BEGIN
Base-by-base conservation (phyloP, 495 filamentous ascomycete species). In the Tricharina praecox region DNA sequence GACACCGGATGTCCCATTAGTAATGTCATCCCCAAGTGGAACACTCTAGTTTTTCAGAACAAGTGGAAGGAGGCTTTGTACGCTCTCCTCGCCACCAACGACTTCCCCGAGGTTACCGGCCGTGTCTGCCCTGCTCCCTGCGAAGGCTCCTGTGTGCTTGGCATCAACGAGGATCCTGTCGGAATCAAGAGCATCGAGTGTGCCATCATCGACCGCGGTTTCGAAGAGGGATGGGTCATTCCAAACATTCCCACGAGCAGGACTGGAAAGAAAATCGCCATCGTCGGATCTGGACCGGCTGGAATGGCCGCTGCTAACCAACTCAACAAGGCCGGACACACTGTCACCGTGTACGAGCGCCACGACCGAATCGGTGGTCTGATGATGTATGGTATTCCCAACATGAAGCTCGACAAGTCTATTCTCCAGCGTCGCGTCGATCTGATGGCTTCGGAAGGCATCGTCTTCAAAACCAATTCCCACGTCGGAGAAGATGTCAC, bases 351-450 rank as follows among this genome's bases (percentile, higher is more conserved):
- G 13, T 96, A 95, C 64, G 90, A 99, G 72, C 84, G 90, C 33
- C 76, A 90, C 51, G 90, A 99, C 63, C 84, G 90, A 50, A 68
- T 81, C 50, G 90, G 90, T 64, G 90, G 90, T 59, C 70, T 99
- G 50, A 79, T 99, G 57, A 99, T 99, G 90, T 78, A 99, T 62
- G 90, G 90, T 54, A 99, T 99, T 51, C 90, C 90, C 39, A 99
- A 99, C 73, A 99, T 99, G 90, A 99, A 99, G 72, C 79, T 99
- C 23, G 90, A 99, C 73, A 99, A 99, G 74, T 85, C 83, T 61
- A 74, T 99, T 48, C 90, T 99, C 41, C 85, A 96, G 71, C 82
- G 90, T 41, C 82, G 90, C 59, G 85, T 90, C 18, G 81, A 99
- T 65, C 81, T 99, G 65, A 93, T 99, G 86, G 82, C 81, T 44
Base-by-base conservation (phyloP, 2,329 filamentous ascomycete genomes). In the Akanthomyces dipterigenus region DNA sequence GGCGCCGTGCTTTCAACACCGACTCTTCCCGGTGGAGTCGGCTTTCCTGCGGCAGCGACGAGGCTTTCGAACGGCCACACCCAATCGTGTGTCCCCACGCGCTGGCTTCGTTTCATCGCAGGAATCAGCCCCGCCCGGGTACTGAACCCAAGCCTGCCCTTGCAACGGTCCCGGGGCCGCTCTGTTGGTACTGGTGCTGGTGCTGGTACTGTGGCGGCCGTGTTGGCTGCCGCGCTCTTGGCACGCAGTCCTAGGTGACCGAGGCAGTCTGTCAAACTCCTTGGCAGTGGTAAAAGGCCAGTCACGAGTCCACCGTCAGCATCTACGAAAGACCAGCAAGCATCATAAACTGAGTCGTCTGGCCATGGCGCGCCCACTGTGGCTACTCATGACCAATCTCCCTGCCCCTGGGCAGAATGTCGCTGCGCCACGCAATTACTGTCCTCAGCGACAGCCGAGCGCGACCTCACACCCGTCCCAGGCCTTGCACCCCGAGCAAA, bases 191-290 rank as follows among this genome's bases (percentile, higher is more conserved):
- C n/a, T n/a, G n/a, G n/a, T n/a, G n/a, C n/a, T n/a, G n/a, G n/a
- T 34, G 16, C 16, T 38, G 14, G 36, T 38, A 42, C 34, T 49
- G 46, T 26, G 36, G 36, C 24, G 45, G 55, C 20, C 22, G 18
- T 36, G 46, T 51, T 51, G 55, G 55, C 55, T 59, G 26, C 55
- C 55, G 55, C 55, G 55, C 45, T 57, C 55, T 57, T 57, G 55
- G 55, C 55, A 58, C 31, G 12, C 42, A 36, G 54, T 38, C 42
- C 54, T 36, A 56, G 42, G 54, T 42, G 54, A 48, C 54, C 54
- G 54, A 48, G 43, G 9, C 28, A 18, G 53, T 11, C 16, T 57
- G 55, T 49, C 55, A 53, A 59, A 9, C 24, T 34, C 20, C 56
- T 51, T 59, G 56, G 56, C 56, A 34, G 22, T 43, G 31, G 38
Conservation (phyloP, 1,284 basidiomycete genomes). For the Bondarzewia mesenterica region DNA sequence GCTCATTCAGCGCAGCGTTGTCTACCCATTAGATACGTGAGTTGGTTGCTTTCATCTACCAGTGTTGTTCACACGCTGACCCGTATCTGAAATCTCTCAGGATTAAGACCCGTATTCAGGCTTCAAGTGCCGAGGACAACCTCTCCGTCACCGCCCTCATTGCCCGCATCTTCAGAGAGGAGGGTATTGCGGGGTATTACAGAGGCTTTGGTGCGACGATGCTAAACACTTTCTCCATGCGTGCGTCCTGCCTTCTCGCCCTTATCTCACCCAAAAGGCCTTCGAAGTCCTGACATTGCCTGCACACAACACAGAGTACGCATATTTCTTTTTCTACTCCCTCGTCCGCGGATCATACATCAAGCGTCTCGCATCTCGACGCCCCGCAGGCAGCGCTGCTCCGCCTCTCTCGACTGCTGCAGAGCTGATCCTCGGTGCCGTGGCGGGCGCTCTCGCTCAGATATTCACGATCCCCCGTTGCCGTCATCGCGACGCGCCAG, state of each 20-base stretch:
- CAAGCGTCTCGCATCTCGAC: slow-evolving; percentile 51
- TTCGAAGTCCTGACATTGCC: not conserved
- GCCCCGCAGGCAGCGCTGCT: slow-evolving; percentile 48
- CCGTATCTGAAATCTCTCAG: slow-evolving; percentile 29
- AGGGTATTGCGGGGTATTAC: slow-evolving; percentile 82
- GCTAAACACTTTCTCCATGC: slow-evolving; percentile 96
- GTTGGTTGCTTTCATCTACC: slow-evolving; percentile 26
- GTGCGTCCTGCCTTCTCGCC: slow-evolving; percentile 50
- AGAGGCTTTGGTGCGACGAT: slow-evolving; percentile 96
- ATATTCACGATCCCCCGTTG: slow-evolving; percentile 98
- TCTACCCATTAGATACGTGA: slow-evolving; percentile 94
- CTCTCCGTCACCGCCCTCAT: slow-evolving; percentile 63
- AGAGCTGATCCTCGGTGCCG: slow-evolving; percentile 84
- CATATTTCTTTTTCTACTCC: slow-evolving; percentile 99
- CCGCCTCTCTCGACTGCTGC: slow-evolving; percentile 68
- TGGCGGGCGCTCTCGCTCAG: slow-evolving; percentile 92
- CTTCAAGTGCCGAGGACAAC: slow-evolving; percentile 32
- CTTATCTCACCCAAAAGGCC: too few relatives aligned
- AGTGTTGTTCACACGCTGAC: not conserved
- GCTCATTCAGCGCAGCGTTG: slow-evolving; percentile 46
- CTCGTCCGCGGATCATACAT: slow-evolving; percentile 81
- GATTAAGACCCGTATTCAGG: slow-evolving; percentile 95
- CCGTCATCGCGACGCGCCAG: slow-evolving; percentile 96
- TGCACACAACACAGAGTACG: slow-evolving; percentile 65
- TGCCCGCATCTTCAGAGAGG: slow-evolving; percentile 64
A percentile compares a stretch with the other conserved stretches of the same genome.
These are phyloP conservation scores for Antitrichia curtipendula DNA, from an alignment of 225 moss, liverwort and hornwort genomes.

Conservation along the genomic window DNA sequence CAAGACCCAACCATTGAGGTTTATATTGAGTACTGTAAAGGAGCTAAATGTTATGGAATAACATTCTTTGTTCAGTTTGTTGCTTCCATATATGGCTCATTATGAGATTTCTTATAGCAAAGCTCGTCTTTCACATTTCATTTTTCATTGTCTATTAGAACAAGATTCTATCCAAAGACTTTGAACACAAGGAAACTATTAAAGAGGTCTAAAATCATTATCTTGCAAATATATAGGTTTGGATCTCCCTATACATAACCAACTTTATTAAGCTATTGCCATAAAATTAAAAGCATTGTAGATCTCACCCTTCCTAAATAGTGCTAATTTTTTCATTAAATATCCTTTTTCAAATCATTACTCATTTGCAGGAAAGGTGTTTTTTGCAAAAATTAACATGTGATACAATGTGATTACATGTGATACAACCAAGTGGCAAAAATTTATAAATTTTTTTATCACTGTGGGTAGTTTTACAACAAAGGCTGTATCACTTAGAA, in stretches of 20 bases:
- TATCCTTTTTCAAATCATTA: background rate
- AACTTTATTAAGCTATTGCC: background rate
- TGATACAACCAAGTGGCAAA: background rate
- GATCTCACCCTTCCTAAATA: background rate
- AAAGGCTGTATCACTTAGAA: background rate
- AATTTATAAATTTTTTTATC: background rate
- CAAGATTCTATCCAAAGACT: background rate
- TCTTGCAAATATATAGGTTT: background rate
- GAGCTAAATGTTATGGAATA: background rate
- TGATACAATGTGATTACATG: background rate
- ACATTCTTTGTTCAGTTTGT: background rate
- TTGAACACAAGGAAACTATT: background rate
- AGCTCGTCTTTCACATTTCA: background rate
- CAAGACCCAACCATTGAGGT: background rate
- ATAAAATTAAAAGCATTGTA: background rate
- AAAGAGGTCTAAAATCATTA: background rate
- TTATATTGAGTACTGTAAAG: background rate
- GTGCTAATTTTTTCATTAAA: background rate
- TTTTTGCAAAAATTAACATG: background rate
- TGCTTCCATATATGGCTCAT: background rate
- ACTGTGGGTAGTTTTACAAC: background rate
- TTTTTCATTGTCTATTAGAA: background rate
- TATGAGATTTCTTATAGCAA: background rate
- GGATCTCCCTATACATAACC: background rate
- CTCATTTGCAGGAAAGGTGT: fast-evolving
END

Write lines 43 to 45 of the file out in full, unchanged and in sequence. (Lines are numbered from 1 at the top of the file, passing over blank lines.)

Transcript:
- GCTCATTCAGCGCAGCGTTG: slow-evolving; percentile 46
- CTCGTCCGCGGATCATACAT: slow-evolving; percentile 81
- GATTAAGACCCGTATTCAGG: slow-evolving; percentile 95